Bangladesh’s Urgent Demand for Loss and Damage Fund at COP29

Climate Change

As the world converges for COP29, the climate conference under the United Nations Framework Convention on Climate Change (UNFCCC), the urgency for addressing climate-induced loss and damage has never been more critical. For Bangladesh, a country at the frontline of climate change impacts, the establishment and operationalization of a Loss and Damage fund is an existential demand.
The Climate Vulnerability of Bangladesh:-
Bangladesh is frequently cited as one of the most vulnerable countries to climate change. The nation’s low-lying deltaic geography, combined with high population density and reliance on agriculture, makes it particularly susceptible to sea-level rise, cyclones, and flooding. According to the Global Climate Risk Index, Bangladesh ranks seventh among the countries most affected by extreme weather events from 2000 to 2019.

The frequency and intensity of these events have been increasing. For instance, Cyclone Amphan in 2020 caused approximately $13 billion in damages and affected around 10 million people. Similarly, the 2007 Cyclone Sidr caused around $1.7 billion in damages, while the 2009 Cyclone Aila resulted in $1 billion in losses. These recurrent disasters underscore the urgent need for financial mechanisms to address loss and damage effectively.

The Concept of Loss and Damage
Loss and damage refer to the consequences of climate change that go beyond what people can adapt to, including both economic and non-economic losses. While adaptation measures can mitigate some effects, certain impacts are unavoidable. For Bangladesh, this includes loss of lives, livelihoods, homes, and biodiversity.

At COP19 in Warsaw in 2013, the Warsaw International Mechanism for Loss and Damage (WIM) was established to address these impacts. However, the mechanism has largely been criticized for its lack of financing and concrete action. Thus, Bangladesh, along with other vulnerable nations, is pushing for a dedicated fund that can provide timely and adequate support.
The Urgency at COP29
For COP29, Bangladesh’s delegation is expected to highlight several key points:

Historical Injustice: Bangladesh contributes less than 0.35% to global greenhouse gas emissions but faces disproportionate impacts. The principle of climate justice underpins their call for a Loss and Damage fund, emphasizing that those who have contributed least to the problem are suffering the most.

Economic Impact: The economic toll of climate-induced disasters is staggering. According to the World Bank, climate change could cost Bangladesh up to 2% of its GDP by 2050. The need for a financial safety net to rebuild and recover is essential for maintaining economic stability and growth.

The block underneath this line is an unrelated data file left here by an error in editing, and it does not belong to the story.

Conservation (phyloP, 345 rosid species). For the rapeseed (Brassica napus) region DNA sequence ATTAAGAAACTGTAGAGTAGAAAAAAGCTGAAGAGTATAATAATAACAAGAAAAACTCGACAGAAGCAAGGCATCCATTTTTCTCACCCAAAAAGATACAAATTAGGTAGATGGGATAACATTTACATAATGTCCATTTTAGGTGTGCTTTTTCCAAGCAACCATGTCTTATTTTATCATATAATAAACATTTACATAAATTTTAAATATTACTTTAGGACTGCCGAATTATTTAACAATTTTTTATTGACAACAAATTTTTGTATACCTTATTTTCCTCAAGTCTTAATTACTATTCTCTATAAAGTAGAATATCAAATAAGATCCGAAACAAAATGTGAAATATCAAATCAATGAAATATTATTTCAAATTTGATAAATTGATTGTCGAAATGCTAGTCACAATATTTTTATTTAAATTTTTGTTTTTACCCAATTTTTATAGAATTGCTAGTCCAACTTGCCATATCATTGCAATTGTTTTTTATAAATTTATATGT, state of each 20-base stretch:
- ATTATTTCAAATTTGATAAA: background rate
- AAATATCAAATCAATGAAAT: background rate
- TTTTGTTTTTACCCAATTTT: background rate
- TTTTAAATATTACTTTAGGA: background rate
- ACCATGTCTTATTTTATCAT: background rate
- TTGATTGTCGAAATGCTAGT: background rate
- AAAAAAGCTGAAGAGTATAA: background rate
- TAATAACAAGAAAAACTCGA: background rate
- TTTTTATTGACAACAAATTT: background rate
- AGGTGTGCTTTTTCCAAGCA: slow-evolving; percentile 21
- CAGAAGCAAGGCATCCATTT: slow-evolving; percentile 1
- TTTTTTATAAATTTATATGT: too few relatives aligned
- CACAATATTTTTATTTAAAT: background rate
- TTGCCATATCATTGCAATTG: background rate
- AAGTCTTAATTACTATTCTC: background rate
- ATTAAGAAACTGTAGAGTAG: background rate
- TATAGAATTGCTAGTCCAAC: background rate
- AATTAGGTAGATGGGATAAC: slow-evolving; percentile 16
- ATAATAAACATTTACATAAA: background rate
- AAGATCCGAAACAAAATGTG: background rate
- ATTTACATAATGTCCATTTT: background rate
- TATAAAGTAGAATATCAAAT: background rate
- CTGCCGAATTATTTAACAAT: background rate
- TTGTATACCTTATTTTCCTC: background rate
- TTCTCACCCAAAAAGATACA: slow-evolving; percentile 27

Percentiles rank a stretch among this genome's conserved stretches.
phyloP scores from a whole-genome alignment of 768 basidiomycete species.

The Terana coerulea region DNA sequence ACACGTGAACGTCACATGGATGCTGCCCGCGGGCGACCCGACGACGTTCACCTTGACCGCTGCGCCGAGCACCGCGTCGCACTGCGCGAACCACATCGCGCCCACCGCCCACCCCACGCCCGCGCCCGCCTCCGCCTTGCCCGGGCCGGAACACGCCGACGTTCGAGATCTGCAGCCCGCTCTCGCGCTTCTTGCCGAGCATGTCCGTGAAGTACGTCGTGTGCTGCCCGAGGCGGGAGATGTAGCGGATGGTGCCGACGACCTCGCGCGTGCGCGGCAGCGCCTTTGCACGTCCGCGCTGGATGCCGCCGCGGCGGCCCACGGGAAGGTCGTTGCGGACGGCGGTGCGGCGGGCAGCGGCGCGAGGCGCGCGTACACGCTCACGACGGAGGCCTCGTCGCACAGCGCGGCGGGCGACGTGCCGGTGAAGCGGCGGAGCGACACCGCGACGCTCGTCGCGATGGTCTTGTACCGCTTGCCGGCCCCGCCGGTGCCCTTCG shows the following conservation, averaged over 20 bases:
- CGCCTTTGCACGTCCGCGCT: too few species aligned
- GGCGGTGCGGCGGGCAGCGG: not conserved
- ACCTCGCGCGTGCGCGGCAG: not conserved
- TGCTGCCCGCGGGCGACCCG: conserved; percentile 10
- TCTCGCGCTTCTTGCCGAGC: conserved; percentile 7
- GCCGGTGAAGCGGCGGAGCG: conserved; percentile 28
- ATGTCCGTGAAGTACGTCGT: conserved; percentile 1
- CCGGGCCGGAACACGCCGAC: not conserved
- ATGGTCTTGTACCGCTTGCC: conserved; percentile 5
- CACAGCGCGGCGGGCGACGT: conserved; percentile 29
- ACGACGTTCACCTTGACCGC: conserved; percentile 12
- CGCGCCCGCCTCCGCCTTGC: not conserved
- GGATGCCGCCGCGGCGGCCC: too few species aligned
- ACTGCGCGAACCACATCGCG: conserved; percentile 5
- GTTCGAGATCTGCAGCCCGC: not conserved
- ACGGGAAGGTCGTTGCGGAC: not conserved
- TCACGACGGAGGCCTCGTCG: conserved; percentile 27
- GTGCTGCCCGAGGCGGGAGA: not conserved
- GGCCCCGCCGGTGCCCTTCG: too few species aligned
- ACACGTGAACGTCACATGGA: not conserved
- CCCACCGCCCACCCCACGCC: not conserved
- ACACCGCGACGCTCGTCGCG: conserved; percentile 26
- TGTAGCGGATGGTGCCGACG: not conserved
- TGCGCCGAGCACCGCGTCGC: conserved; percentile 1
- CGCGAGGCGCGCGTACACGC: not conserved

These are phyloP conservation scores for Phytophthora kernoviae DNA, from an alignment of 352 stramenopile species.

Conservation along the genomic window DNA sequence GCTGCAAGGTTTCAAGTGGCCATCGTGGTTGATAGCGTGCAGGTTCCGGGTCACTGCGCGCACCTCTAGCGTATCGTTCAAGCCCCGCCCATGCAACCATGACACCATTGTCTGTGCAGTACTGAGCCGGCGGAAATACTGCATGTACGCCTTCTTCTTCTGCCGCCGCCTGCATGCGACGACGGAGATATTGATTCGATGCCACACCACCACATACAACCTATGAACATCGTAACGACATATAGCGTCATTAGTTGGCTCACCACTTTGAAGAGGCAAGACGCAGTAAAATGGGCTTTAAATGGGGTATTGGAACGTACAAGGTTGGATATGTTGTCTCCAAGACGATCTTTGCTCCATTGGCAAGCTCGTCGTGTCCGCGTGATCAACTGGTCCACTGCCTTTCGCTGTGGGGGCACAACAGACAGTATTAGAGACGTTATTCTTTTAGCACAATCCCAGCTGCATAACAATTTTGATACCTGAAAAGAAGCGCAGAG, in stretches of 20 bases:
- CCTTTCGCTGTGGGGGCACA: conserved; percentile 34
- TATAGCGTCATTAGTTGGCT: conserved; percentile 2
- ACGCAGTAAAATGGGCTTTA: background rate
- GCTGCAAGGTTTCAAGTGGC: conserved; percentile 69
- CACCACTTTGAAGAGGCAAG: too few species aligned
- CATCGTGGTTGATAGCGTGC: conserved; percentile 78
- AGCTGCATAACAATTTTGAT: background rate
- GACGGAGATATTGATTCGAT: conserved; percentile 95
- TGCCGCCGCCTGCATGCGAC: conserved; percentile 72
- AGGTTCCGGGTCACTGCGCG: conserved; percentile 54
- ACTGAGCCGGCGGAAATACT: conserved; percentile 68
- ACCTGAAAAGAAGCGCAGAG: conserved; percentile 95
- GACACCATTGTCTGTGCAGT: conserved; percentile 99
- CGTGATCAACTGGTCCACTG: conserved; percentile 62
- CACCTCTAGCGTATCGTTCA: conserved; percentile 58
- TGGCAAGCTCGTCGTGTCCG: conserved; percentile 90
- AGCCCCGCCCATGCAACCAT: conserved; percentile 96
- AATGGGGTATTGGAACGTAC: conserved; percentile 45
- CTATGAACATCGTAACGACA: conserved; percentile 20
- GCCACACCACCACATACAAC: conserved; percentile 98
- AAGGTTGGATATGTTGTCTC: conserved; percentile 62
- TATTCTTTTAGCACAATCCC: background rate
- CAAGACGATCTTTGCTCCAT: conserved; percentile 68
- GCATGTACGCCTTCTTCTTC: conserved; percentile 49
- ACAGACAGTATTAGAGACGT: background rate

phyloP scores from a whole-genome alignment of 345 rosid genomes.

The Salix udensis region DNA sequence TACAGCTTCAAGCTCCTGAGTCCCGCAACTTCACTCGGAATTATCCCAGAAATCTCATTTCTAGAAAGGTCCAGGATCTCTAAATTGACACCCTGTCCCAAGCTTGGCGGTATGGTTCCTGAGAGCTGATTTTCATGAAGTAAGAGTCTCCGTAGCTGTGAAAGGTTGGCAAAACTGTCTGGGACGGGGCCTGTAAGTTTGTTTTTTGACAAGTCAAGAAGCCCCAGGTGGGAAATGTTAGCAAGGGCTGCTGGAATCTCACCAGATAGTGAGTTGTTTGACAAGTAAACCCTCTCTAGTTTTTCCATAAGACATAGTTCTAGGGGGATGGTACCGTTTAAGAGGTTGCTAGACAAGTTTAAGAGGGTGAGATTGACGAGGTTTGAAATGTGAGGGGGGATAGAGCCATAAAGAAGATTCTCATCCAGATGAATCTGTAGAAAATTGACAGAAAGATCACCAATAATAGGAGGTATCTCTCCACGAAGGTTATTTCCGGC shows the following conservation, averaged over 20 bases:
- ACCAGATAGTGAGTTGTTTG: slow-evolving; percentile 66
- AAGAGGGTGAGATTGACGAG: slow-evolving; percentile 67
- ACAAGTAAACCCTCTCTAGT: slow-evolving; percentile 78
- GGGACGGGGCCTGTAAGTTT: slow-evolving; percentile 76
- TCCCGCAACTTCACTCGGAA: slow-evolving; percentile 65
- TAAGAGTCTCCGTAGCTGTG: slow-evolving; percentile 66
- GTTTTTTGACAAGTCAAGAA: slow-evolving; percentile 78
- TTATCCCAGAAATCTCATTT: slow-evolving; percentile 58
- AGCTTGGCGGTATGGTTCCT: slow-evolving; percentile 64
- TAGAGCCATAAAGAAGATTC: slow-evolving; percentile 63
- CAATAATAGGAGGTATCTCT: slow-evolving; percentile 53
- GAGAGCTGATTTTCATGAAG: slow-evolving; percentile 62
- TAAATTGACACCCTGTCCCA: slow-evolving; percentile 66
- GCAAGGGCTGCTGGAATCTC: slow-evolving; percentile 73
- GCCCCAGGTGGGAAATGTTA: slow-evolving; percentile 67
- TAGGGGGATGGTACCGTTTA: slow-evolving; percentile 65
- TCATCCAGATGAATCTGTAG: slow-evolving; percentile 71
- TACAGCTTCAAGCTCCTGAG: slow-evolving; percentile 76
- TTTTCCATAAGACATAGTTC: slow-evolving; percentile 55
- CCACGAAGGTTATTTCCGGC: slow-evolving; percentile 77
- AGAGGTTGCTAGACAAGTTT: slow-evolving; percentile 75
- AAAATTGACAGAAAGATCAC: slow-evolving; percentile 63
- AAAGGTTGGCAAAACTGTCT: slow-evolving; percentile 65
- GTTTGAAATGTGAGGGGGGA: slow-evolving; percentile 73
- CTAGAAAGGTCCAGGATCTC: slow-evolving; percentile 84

Human Cost: Beyond the economic metrics, the human cost is immense. Millions are at risk of displacement due to sea-level rise. The International Organization for Migration estimates that by 2050, one in every seven people in Bangladesh could be displaced by climate change. The Loss and Damage fund is crucial to support these populations in rebuilding their lives.

Cyclone Amphan (2020): Affected 10 million people, caused $13 billion in damages.
Cyclone Fani (2019): Affected 63,000 families, caused $180 million in damages.
Cyclone Bulbul (2019): Affected 2.1 million people, caused $200 million in damages.
Below is a graph depicting the financial damages caused by major cyclones in Bangladesh over the past two decades:

As COP29 unfolds, the demand for a Loss and Damage fund is not just a matter of financial aid but a plea for climate justice. Bangladesh, representing numerous vulnerable nations, stands as a poignant reminder of the harsh realities of climate change. The establishment of a dedicated Loss and Damage fund would not only provide much-needed support but also affirm the global commitment to equity and justice in climate action.

The international community’s response to this call will significantly shape the future resilience of Bangladesh and similar countries. As such, COP29 represents a critical juncture in the global climate dialogue, where words must translate into tangible support and action.

Bangladesh urges developed nations and large emitters to acknowledge their historical responsibility and step up with concrete financial commitments. The establishment of a robust and operational Loss and Damage fund at COP29 could be a significant milestone towards a more equitable and resilient global response to climate change.

Md Mahir Daiyan
Climate Change Researcher & Editor in Chief , Green Time